Drood by Dan Simmons

August 17, 2010

Plot summary (with spoilers): Drood by Dan Simmons is a work of historical fiction that gives readers a look at what might have happened during the last few years of Charles Dickens’s life. Told from the point of view of fellow novelist and friend Wilkie Collins, the narrative opens in June of 1865, when Dickens was involved in a terrible train accident at Staplehurst, in which 10 people died and 40 were injured. The accident had long-lasting psychological effects on Dickens, as recorded in various writings from the period, and this is what Simmons chooses as a jumping-off point for the rest of the story.

Basically, Wilkie Collins contends that it was in the immediate aftermath of the Staplehurst crash that Dickens met a mysterious figure known only by the surname Drood. Both Dickens and Drood went from passenger to passenger after the crash; but while Dickens tried helping everyone he encountered, Drood seemed to be sucking the very souls out of everyone he touched — or so says Dickens in relating the tale to Collins.

From there, the plot becomes extremely twisted and convoluted, as Dickens seems to grow increasingly obsessed with Dickens. By extension, Collins does as well. Collins comes to believe that Drood is some sort of mass murderer who has a dangerous hold of Dickens through the power of magnetism, and who is trying to use the “Inimitable” for some nefarious end.

It would be impossible for me to try to recount even just the major events that occur in this novel, which spans more than 800 pages. The best I can do is to say that Collins, an morphine and laudanum addict, is as unreliable a narrator as they come, so you can’t really trust anything he says!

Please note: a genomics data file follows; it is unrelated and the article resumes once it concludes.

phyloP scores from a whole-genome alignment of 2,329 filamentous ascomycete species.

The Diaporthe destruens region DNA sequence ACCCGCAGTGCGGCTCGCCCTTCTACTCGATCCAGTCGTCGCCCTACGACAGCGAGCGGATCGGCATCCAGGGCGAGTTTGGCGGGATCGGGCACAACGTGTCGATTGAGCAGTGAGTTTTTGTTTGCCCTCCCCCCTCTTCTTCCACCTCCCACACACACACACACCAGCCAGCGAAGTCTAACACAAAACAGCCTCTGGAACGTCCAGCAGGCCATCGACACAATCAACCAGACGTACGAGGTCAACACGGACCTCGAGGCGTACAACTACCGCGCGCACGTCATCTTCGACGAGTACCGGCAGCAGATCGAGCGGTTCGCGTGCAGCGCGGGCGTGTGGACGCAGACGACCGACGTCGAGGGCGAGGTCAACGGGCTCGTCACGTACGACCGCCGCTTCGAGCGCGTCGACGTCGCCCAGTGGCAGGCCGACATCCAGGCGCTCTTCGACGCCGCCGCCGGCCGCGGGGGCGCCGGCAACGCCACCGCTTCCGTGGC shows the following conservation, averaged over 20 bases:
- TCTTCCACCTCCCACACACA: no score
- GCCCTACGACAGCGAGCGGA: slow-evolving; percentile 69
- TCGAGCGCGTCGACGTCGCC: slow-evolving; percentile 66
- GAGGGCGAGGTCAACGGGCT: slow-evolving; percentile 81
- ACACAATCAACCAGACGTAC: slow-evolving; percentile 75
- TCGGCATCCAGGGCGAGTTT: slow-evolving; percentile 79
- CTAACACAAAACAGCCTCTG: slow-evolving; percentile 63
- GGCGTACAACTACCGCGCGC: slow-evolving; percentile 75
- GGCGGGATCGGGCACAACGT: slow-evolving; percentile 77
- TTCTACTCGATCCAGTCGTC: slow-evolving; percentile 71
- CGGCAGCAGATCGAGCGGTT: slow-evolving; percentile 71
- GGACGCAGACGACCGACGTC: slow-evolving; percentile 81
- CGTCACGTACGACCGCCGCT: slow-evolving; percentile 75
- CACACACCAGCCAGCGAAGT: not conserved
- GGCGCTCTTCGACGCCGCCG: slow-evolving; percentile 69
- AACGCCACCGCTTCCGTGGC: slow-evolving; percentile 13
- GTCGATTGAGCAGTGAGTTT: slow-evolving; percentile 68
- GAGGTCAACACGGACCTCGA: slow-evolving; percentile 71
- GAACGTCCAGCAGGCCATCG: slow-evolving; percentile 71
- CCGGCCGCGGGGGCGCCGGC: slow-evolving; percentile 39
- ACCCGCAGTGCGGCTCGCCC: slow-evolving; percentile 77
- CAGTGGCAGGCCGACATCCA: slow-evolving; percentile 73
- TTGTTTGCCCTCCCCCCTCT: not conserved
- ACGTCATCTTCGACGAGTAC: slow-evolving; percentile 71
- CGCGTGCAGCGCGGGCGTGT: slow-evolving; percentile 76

• There were lots of references to Dickens’s novels in this book, which I greatly appreciated. I especially liked learning how the various characters, settings, and events in The Mystery of Edwin Drood, Dickens’s unfinished work, might have come into being.
  • Most of the scenes that featured Dickens were enjoyable to read. It was interesting to see the interactions between him and Wilkie Collins, especially when Collins’ jealousy of Dickens’s greater success bubbled to the surface.
  • I enjoyed hearing about Dickens’s reading tours. I bet it would have been amazing to see one of these performances way back when!


  • Why did the novel have to be so darn long? There were tons of boring parts that I could barely push my way through. Did we really have to know every detail of Collins’s household affairs with his two mistresses? Boring! Was it absolutely necessary to talk about the different plays that Collins wrote and the way the performances were received in London? Yawn. Those scenes, of which there were many, added nothing to the work as a whole and should have been cut.
  • So Drood was nothing more than a hallucination, the result of an elaborate — and very unnecessary — scheme by Dickens to see if he could “mesmerize” someone for a long period of time? Collins was thus under the influence for four or five years??? Ugh, gimme a break. That’s as bad as the “it was all a dream” cop out on TV shows and movies. What a friggin’ waste of time!


I decided to read Drood by Dan Simmons because I was very interested in The Mystery of Edwin Drood, and thought The Last Dickens by Matthew Pearl was somewhat fun. I’d read some reviews saying Simmons’s effort at reconstructing the final years of Dickens’s life was far superior to Pearl’s, but I did not find that to be the case at all. This novel was too long, there were too many nonessential scenes, and worst of all, the plot went absolutely nowhere. I give this book 2 stars out of 5.

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